Posted: 27 Aug 2010New York Times, 22 August 2010, Andrew E. Kramer: "Russia Today has been broadcasting worldwide, in English, since 2005. Until a year ago, however, the focus fell exclusively on Russia. Coverage was more nuanced than offering lavish praise of the mother country’s fine grain harvest, but still intended to show Russia in a positive light. What is new is the channel’s effort to report news about the United States for an American audience. ... In the United States, the BBC is the most-watched foreign news company that receives government financing. The entire viewership for foreign-government-sponsored news in the United States, including Russia Today, Al Jazeera English and others, is still so minuscule that Nielsen, the ratings agency, said it did not break out the numbers for such stations. ... With television news budgets drying up in the United States, state or public channels may find a larger role, Nicholas Lemann, dean of the Columbia University Graduate School of Journalism, said in a telephone interview. 'Any means you come up with to pay for journalism is potentially corrupting,' he said. 'It’s really how you build a firewall between the news gathering and the funding.' The problem with Russia Today, he said, is that 'there is no firewall, and you can infer that from watching.' ... 'The Americans have a view of Russia and they show it to us,' Aleksei Makarkin, an analyst at the Institute of Political Technology, a Moscow think tank, said in a telephone interview. 'Russians have a point of view about America, too, and we want to show it to you.'" -- Hmmm, surrogate broadcasting, Russian style. The article mentioned -- once -- the change of the channel's name to RT. Otherwise, it was referred to as "Russia Today" throughout the piece. This was not a successful rebranding exercise.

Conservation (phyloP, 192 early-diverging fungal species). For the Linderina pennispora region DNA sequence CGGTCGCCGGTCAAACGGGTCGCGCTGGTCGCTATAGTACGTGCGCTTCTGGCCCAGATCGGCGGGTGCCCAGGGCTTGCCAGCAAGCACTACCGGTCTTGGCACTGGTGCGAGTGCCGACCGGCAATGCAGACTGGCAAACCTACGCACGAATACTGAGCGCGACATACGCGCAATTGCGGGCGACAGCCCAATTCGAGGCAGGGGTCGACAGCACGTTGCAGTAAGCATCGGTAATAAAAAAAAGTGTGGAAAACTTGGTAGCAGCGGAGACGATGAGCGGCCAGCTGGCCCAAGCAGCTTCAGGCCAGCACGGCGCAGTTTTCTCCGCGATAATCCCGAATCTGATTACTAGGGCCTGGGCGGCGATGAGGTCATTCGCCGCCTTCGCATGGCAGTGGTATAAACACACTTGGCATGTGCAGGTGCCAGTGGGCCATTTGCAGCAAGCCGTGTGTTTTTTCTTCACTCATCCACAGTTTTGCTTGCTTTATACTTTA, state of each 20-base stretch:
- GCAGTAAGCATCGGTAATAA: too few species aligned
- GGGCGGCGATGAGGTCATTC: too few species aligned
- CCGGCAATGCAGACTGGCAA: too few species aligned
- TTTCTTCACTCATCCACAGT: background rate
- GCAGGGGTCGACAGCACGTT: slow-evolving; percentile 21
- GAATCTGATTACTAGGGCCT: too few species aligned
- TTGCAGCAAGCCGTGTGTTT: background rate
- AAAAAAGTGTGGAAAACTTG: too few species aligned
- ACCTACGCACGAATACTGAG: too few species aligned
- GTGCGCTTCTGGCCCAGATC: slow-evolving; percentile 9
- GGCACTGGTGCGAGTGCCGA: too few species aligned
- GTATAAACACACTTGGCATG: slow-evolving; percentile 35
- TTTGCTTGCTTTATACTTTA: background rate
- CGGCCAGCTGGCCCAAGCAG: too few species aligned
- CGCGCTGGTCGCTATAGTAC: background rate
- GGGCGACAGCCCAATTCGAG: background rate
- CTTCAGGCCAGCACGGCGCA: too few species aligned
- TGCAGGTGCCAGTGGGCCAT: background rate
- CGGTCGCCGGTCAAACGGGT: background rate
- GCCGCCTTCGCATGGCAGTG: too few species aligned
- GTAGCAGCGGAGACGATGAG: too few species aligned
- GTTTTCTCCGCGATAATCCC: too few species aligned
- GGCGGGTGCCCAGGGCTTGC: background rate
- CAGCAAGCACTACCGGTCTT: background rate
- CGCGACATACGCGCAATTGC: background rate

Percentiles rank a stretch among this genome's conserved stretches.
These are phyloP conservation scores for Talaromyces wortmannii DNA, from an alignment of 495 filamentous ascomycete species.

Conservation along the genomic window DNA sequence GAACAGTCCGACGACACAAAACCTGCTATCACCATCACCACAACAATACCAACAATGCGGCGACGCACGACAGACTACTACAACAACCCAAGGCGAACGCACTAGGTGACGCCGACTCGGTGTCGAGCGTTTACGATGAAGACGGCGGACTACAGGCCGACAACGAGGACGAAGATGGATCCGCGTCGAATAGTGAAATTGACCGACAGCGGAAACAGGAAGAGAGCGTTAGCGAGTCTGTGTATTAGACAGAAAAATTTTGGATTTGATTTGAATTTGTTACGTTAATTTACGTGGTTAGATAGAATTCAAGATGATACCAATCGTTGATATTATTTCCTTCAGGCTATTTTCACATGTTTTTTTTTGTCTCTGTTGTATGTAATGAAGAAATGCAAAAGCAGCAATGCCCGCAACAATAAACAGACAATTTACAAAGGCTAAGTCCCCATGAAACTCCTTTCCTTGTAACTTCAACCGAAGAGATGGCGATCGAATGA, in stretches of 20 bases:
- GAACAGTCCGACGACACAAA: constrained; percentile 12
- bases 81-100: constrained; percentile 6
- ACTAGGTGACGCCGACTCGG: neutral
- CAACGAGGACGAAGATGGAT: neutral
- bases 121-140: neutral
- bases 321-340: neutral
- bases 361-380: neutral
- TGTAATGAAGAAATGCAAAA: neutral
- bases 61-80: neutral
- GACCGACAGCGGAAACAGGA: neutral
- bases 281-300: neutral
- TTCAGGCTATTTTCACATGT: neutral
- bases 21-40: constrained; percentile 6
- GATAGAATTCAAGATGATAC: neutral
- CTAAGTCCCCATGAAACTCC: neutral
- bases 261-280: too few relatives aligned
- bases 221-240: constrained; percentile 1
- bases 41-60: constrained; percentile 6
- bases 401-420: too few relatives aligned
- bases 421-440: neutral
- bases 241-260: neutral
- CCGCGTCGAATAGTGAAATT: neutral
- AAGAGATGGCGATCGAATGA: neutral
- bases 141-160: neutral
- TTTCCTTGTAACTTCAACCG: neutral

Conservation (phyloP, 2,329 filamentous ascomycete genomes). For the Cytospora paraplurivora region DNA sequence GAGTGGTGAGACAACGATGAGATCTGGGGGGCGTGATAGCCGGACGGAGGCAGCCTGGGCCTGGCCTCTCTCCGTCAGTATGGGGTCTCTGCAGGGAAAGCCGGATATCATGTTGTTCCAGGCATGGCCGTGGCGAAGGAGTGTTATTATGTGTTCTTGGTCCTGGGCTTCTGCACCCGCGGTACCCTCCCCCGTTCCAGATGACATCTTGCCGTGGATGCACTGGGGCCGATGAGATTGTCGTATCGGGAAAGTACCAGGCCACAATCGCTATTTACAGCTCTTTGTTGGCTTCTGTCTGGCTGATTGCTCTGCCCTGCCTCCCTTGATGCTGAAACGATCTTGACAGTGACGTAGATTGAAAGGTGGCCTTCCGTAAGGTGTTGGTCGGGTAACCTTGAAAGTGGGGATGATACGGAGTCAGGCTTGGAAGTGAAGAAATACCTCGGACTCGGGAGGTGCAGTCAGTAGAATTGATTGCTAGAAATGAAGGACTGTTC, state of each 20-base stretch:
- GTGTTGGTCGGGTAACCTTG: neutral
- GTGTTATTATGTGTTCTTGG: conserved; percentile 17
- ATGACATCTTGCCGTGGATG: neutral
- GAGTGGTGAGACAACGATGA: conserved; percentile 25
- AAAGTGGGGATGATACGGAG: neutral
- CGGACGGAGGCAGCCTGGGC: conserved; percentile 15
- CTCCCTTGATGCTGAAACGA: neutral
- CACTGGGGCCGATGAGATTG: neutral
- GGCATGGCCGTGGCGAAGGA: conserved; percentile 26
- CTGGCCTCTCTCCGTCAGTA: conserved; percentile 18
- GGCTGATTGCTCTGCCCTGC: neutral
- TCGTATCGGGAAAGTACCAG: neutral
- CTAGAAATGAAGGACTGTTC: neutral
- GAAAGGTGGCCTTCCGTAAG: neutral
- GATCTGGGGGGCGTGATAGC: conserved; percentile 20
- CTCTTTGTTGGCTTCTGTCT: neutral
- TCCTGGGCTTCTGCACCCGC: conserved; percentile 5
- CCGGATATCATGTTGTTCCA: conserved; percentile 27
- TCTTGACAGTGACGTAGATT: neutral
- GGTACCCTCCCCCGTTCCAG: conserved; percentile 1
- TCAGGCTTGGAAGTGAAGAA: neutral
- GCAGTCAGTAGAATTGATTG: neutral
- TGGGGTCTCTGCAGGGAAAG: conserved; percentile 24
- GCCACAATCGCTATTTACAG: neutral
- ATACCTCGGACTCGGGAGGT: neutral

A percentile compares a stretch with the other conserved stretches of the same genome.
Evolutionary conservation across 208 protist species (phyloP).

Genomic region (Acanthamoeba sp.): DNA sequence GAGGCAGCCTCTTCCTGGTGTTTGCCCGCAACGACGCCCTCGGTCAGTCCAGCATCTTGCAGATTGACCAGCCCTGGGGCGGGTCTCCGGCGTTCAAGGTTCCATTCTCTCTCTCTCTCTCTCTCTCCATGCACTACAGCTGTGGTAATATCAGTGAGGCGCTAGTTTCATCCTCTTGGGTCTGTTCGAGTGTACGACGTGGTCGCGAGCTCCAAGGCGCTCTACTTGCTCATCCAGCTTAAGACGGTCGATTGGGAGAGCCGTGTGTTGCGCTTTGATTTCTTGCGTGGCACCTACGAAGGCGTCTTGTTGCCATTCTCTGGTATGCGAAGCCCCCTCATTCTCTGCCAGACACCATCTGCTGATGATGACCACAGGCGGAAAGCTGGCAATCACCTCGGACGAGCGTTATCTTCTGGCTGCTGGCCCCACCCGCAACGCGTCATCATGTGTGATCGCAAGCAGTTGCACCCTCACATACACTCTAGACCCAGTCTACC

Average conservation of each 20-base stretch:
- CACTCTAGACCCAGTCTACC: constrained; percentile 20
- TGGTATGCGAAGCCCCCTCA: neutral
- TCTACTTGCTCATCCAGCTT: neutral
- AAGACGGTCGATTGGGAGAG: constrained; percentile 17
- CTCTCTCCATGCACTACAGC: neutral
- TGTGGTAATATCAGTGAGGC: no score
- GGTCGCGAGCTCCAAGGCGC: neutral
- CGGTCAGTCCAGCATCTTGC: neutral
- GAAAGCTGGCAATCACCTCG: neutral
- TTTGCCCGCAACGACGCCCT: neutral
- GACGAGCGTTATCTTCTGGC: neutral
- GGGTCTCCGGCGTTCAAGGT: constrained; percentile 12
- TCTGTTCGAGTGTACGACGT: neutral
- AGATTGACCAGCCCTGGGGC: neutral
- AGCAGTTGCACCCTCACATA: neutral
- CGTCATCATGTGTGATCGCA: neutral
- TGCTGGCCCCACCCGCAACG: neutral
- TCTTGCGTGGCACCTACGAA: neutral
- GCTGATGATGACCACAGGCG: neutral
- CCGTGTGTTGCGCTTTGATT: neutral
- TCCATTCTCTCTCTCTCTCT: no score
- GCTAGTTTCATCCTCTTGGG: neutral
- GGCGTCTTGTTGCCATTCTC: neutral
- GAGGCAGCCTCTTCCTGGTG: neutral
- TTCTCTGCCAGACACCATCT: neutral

Creative Boom Liverpool, 27 August 2010: "Martyn Andrews ... has worked with many global networks, from the BBC to Russia Today where he presents programs centred around the cultural aspects of modern Russia. Shows such as 'A Prime Recipe', 'Moscow Out' and the travel programme 'Wayfarer' – which has seen Martyn clock up some serious air miles, visiting over 500 countries across 4 continents. ... CB – What was it about Moscow that influenced your decision to take that direction in your career? MA – I had worked for the BBC, a English speaking TV channel in Israel and one in New York, I was back in London doing a journalism course and hosting 'Lounge Living TV' when I heard that Al Jazeera, France 24 and Russia Today were all launching. They were all new English speaking international news channels aimed at giving a different media voice to the world. I met up with RT in London, originally for a news presenter position. I wasn’t given a job. A few weeks later I emailed them ten reasons why they should hire me. The offer came through. A contract and a one way ticket to Moscow! I had worked with Russians before in New York and loved their passion, craziness and energy. So I thought.. 'Oh why not..' Plus I knew that Moscow was one of the most exciting, developing cities bursting with money, excitement and opportunity!" -- Five hundred countries? Maybe 500 places, as there are only 192 United Nations member countries.
Copyright 2006–2017 Kim Andrew Elliott.